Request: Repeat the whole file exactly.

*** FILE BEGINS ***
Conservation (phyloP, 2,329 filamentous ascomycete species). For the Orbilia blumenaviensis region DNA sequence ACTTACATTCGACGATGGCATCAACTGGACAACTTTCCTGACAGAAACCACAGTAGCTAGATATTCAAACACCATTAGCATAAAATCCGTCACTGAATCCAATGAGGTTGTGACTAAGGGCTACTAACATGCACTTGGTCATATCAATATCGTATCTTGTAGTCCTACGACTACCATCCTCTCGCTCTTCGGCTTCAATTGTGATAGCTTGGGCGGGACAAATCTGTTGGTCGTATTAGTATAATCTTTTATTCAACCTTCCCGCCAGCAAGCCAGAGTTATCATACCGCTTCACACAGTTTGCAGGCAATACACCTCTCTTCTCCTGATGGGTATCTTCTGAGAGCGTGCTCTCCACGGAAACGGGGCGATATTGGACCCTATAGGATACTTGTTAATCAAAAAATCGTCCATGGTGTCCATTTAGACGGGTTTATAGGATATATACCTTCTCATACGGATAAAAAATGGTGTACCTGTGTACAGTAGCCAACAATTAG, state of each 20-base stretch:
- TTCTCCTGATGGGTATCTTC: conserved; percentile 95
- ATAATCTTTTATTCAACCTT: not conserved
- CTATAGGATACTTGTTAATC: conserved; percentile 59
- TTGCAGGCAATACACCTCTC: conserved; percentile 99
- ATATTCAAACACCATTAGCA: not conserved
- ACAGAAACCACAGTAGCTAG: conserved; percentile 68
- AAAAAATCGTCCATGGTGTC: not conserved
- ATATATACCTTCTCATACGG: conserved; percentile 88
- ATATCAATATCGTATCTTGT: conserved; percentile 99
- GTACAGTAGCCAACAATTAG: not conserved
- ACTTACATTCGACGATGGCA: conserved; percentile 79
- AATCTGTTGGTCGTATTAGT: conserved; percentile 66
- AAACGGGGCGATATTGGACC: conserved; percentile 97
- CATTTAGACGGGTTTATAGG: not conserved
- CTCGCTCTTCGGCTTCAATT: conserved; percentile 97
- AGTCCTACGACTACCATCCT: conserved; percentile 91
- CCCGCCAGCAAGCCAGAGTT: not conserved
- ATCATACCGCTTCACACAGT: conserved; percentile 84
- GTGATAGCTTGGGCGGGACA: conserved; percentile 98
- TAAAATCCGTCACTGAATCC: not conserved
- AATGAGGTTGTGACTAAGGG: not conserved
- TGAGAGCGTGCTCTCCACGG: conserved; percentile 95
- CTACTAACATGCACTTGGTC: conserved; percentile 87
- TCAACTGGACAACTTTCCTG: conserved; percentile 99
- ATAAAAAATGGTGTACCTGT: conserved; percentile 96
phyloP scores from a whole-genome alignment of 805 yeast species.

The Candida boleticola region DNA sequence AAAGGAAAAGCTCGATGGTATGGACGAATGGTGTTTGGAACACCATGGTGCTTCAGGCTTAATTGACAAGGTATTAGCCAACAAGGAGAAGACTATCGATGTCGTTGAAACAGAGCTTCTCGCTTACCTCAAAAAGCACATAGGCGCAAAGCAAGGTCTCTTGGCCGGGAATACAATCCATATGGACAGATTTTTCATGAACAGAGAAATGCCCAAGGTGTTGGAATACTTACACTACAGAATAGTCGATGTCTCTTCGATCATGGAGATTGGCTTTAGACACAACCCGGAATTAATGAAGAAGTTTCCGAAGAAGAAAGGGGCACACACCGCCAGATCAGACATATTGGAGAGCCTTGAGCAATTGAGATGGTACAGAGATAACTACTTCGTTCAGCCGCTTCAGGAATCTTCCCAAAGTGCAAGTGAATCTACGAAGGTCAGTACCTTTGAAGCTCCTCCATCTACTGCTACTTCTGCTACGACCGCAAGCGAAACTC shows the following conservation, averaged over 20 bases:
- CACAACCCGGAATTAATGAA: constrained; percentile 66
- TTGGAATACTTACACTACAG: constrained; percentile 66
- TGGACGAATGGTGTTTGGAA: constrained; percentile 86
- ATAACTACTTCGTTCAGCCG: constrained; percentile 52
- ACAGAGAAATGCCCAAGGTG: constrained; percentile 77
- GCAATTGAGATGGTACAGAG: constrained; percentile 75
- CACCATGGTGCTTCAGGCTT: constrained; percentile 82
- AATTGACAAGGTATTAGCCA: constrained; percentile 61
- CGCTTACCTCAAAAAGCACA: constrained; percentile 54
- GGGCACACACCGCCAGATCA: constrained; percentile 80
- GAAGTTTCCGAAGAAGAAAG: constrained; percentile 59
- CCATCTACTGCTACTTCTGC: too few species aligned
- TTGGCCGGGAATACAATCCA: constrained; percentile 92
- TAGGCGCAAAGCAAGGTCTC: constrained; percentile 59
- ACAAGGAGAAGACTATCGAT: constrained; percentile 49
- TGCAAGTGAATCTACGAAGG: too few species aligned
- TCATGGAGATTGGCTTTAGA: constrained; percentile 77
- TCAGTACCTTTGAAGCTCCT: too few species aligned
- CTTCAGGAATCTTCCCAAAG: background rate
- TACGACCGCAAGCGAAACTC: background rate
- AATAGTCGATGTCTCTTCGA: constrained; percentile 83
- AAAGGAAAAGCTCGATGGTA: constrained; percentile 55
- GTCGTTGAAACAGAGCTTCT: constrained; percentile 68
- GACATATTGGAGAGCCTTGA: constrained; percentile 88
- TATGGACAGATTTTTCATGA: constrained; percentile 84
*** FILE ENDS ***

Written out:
Conservation (phyloP, 2,329 filamentous ascomycete species). For the Orbilia blumenaviensis region DNA sequence ACTTACATTCGACGATGGCATCAACTGGACAACTTTCCTGACAGAAACCACAGTAGCTAGATATTCAAACACCATTAGCATAAAATCCGTCACTGAATCCAATGAGGTTGTGACTAAGGGCTACTAACATGCACTTGGTCATATCAATATCGTATCTTGTAGTCCTACGACTACCATCCTCTCGCTCTTCGGCTTCAATTGTGATAGCTTGGGCGGGACAAATCTGTTGGTCGTATTAGTATAATCTTTTATTCAACCTTCCCGCCAGCAAGCCAGAGTTATCATACCGCTTCACACAGTTTGCAGGCAATACACCTCTCTTCTCCTGATGGGTATCTTCTGAGAGCGTGCTCTCCACGGAAACGGGGCGATATTGGACCCTATAGGATACTTGTTAATCAAAAAATCGTCCATGGTGTCCATTTAGACGGGTTTATAGGATATATACCTTCTCATACGGATAAAAAATGGTGTACCTGTGTACAGTAGCCAACAATTAG, state of each 20-base stretch:
- TTCTCCTGATGGGTATCTTC: conserved; percentile 95
- ATAATCTTTTATTCAACCTT: not conserved
- CTATAGGATACTTGTTAATC: conserved; percentile 59
- TTGCAGGCAATACACCTCTC: conserved; percentile 99
- ATATTCAAACACCATTAGCA: not conserved
- ACAGAAACCACAGTAGCTAG: conserved; percentile 68
- AAAAAATCGTCCATGGTGTC: not conserved
- ATATATACCTTCTCATACGG: conserved; percentile 88
- ATATCAATATCGTATCTTGT: conserved; percentile 99
- GTACAGTAGCCAACAATTAG: not conserved
- ACTTACATTCGACGATGGCA: conserved; percentile 79
- AATCTGTTGGTCGTATTAGT: conserved; percentile 66
- AAACGGGGCGATATTGGACC: conserved; percentile 97
- CATTTAGACGGGTTTATAGG: not conserved
- CTCGCTCTTCGGCTTCAATT: conserved; percentile 97
- AGTCCTACGACTACCATCCT: conserved; percentile 91
- CCCGCCAGCAAGCCAGAGTT: not conserved
- ATCATACCGCTTCACACAGT: conserved; percentile 84
- GTGATAGCTTGGGCGGGACA: conserved; percentile 98
- TAAAATCCGTCACTGAATCC: not conserved
- AATGAGGTTGTGACTAAGGG: not conserved
- TGAGAGCGTGCTCTCCACGG: conserved; percentile 95
- CTACTAACATGCACTTGGTC: conserved; percentile 87
- TCAACTGGACAACTTTCCTG: conserved; percentile 99
- ATAAAAAATGGTGTACCTGT: conserved; percentile 96
phyloP scores from a whole-genome alignment of 805 yeast species.

The Candida boleticola region DNA sequence AAAGGAAAAGCTCGATGGTATGGACGAATGGTGTTTGGAACACCATGGTGCTTCAGGCTTAATTGACAAGGTATTAGCCAACAAGGAGAAGACTATCGATGTCGTTGAAACAGAGCTTCTCGCTTACCTCAAAAAGCACATAGGCGCAAAGCAAGGTCTCTTGGCCGGGAATACAATCCATATGGACAGATTTTTCATGAACAGAGAAATGCCCAAGGTGTTGGAATACTTACACTACAGAATAGTCGATGTCTCTTCGATCATGGAGATTGGCTTTAGACACAACCCGGAATTAATGAAGAAGTTTCCGAAGAAGAAAGGGGCACACACCGCCAGATCAGACATATTGGAGAGCCTTGAGCAATTGAGATGGTACAGAGATAACTACTTCGTTCAGCCGCTTCAGGAATCTTCCCAAAGTGCAAGTGAATCTACGAAGGTCAGTACCTTTGAAGCTCCTCCATCTACTGCTACTTCTGCTACGACCGCAAGCGAAACTC shows the following conservation, averaged over 20 bases:
- CACAACCCGGAATTAATGAA: constrained; percentile 66
- TTGGAATACTTACACTACAG: constrained; percentile 66
- TGGACGAATGGTGTTTGGAA: constrained; percentile 86
- ATAACTACTTCGTTCAGCCG: constrained; percentile 52
- ACAGAGAAATGCCCAAGGTG: constrained; percentile 77
- GCAATTGAGATGGTACAGAG: constrained; percentile 75
- CACCATGGTGCTTCAGGCTT: constrained; percentile 82
- AATTGACAAGGTATTAGCCA: constrained; percentile 61
- CGCTTACCTCAAAAAGCACA: constrained; percentile 54
- GGGCACACACCGCCAGATCA: constrained; percentile 80
- GAAGTTTCCGAAGAAGAAAG: constrained; percentile 59
- CCATCTACTGCTACTTCTGC: too few species aligned
- TTGGCCGGGAATACAATCCA: constrained; percentile 92
- TAGGCGCAAAGCAAGGTCTC: constrained; percentile 59
- ACAAGGAGAAGACTATCGAT: constrained; percentile 49
- TGCAAGTGAATCTACGAAGG: too few species aligned
- TCATGGAGATTGGCTTTAGA: constrained; percentile 77
- TCAGTACCTTTGAAGCTCCT: too few species aligned
- CTTCAGGAATCTTCCCAAAG: background rate
- TACGACCGCAAGCGAAACTC: background rate
- AATAGTCGATGTCTCTTCGA: constrained; percentile 83
- AAAGGAAAAGCTCGATGGTA: constrained; percentile 55
- GTCGTTGAAACAGAGCTTCT: constrained; percentile 68
- GACATATTGGAGAGCCTTGA: constrained; percentile 88
- TATGGACAGATTTTTCATGA: constrained; percentile 84